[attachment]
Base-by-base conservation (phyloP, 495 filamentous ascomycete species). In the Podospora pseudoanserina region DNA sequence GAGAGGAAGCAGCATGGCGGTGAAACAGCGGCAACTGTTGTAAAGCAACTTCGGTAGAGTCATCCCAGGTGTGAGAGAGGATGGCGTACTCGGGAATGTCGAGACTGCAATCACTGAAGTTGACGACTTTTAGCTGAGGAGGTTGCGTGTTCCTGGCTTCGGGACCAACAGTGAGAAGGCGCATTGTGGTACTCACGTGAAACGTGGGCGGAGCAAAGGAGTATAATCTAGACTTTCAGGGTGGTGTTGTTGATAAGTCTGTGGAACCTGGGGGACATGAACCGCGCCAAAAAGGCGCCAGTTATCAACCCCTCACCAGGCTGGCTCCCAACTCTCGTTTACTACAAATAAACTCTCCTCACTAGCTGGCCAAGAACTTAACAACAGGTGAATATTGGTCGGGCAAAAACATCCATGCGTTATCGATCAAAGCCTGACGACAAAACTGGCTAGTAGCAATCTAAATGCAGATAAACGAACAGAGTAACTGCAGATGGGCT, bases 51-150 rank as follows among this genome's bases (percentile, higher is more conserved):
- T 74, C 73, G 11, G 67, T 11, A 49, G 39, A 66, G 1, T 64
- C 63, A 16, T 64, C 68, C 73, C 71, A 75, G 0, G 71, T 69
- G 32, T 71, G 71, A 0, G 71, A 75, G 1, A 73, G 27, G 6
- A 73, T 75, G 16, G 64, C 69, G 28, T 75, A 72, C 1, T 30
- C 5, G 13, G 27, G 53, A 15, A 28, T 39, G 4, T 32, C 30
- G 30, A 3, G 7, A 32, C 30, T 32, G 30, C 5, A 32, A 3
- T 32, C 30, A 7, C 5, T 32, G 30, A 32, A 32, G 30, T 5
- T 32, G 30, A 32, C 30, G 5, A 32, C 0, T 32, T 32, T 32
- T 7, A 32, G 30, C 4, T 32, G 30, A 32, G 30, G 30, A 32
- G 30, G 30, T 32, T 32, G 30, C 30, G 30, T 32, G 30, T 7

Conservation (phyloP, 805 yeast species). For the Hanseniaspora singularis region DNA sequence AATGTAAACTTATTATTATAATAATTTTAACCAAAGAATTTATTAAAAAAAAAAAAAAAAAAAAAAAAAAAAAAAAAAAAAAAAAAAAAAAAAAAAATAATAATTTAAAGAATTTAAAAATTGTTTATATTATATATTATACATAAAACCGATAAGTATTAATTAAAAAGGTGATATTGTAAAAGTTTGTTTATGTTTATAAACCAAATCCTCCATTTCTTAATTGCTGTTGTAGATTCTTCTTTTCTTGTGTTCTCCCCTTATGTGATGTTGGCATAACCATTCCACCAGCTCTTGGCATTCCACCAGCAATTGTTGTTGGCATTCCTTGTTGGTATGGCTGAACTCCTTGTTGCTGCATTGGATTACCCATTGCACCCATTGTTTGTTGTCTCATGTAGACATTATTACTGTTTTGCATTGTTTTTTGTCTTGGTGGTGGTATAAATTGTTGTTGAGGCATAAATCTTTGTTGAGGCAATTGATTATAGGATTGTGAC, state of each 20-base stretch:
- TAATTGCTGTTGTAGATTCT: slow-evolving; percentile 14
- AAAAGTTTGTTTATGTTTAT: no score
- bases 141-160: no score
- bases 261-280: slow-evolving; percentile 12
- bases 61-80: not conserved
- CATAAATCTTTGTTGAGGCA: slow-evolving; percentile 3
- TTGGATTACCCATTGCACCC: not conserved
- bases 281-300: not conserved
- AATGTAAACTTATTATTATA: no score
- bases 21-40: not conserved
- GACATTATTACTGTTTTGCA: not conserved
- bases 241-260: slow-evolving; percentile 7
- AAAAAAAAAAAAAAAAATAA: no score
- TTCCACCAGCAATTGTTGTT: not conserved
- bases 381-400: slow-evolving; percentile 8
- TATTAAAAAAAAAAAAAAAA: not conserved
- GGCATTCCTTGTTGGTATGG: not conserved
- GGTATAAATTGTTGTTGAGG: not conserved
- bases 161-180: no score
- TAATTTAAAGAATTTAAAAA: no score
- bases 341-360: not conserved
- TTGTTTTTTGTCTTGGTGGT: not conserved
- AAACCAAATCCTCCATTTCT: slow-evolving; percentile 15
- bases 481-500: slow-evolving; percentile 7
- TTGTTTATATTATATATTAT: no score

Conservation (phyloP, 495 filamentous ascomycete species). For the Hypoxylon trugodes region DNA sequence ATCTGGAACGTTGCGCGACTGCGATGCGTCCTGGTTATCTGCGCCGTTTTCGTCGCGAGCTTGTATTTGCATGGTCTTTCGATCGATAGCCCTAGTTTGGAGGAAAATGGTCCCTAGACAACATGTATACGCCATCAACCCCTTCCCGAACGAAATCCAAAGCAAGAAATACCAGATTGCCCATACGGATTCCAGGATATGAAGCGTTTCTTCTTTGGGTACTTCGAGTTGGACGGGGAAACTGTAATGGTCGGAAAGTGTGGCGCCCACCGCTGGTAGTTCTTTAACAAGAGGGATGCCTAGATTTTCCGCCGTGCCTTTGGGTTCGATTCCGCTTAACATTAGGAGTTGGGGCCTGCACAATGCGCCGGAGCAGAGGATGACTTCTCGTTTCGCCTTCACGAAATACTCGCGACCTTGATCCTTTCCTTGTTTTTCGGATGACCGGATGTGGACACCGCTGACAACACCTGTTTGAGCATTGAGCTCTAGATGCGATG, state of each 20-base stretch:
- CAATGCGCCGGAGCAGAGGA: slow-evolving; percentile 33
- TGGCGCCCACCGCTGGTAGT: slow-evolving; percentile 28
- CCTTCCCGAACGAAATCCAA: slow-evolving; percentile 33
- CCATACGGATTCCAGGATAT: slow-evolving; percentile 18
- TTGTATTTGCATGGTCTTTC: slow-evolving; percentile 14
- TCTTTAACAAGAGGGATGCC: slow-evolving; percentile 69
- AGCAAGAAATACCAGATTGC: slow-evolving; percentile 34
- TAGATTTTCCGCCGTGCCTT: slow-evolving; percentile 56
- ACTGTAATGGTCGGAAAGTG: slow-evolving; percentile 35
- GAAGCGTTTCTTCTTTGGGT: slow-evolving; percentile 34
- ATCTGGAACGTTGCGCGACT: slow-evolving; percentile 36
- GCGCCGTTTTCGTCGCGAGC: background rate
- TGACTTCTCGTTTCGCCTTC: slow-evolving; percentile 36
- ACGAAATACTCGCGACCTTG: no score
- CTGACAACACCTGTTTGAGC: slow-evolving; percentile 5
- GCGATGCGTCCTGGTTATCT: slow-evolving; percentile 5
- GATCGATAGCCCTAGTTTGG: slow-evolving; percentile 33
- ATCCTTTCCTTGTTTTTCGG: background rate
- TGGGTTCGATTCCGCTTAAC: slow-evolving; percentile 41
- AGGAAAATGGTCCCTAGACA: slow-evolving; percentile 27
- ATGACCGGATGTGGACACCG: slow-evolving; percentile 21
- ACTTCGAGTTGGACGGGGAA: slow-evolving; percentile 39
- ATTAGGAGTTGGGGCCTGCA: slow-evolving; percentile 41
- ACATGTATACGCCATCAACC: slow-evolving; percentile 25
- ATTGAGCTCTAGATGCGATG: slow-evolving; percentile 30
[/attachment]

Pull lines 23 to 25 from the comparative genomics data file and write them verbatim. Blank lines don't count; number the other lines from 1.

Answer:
- GACATTATTACTGTTTTGCA: not conserved
- bases 241-260: slow-evolving; percentile 7
- AAAAAAAAAAAAAAAAATAA: no score